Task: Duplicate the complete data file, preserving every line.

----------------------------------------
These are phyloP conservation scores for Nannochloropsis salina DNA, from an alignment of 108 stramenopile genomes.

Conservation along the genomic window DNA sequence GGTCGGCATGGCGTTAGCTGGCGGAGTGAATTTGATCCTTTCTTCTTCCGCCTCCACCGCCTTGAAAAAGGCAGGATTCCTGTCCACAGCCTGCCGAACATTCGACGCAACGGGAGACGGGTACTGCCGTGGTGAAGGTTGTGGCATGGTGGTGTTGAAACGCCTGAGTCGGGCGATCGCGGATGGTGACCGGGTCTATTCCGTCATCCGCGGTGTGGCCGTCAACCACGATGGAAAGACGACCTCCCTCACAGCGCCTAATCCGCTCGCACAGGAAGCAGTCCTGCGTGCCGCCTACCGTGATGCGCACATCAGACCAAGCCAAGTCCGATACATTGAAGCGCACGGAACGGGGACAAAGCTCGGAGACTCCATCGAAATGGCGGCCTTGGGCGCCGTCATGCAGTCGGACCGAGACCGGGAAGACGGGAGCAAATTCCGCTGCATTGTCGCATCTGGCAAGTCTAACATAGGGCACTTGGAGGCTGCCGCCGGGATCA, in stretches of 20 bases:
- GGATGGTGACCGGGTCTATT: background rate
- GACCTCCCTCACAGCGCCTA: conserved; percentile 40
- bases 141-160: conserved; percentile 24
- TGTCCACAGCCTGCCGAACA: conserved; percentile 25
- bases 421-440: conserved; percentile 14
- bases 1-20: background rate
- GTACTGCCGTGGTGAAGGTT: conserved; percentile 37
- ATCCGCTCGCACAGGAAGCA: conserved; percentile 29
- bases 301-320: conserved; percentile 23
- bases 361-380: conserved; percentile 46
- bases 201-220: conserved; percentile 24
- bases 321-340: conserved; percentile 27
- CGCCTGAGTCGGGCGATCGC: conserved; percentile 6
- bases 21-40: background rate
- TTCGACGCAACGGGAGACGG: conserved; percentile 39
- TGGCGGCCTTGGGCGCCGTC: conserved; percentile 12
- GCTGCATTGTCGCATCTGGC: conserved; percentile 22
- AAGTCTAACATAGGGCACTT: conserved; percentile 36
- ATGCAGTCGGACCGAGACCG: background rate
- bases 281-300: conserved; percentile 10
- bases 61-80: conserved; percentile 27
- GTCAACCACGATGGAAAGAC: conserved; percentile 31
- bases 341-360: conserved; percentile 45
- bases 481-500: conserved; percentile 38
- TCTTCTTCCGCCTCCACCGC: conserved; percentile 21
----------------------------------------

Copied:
These are phyloP conservation scores for Nannochloropsis salina DNA, from an alignment of 108 stramenopile genomes.

Conservation along the genomic window DNA sequence GGTCGGCATGGCGTTAGCTGGCGGAGTGAATTTGATCCTTTCTTCTTCCGCCTCCACCGCCTTGAAAAAGGCAGGATTCCTGTCCACAGCCTGCCGAACATTCGACGCAACGGGAGACGGGTACTGCCGTGGTGAAGGTTGTGGCATGGTGGTGTTGAAACGCCTGAGTCGGGCGATCGCGGATGGTGACCGGGTCTATTCCGTCATCCGCGGTGTGGCCGTCAACCACGATGGAAAGACGACCTCCCTCACAGCGCCTAATCCGCTCGCACAGGAAGCAGTCCTGCGTGCCGCCTACCGTGATGCGCACATCAGACCAAGCCAAGTCCGATACATTGAAGCGCACGGAACGGGGACAAAGCTCGGAGACTCCATCGAAATGGCGGCCTTGGGCGCCGTCATGCAGTCGGACCGAGACCGGGAAGACGGGAGCAAATTCCGCTGCATTGTCGCATCTGGCAAGTCTAACATAGGGCACTTGGAGGCTGCCGCCGGGATCA, in stretches of 20 bases:
- GGATGGTGACCGGGTCTATT: background rate
- GACCTCCCTCACAGCGCCTA: conserved; percentile 40
- bases 141-160: conserved; percentile 24
- TGTCCACAGCCTGCCGAACA: conserved; percentile 25
- bases 421-440: conserved; percentile 14
- bases 1-20: background rate
- GTACTGCCGTGGTGAAGGTT: conserved; percentile 37
- ATCCGCTCGCACAGGAAGCA: conserved; percentile 29
- bases 301-320: conserved; percentile 23
- bases 361-380: conserved; percentile 46
- bases 201-220: conserved; percentile 24
- bases 321-340: conserved; percentile 27
- CGCCTGAGTCGGGCGATCGC: conserved; percentile 6
- bases 21-40: background rate
- TTCGACGCAACGGGAGACGG: conserved; percentile 39
- TGGCGGCCTTGGGCGCCGTC: conserved; percentile 12
- GCTGCATTGTCGCATCTGGC: conserved; percentile 22
- AAGTCTAACATAGGGCACTT: conserved; percentile 36
- ATGCAGTCGGACCGAGACCG: background rate
- bases 281-300: conserved; percentile 10
- bases 61-80: conserved; percentile 27
- GTCAACCACGATGGAAAGAC: conserved; percentile 31
- bases 341-360: conserved; percentile 45
- bases 481-500: conserved; percentile 38
- TCTTCTTCCGCCTCCACCGC: conserved; percentile 21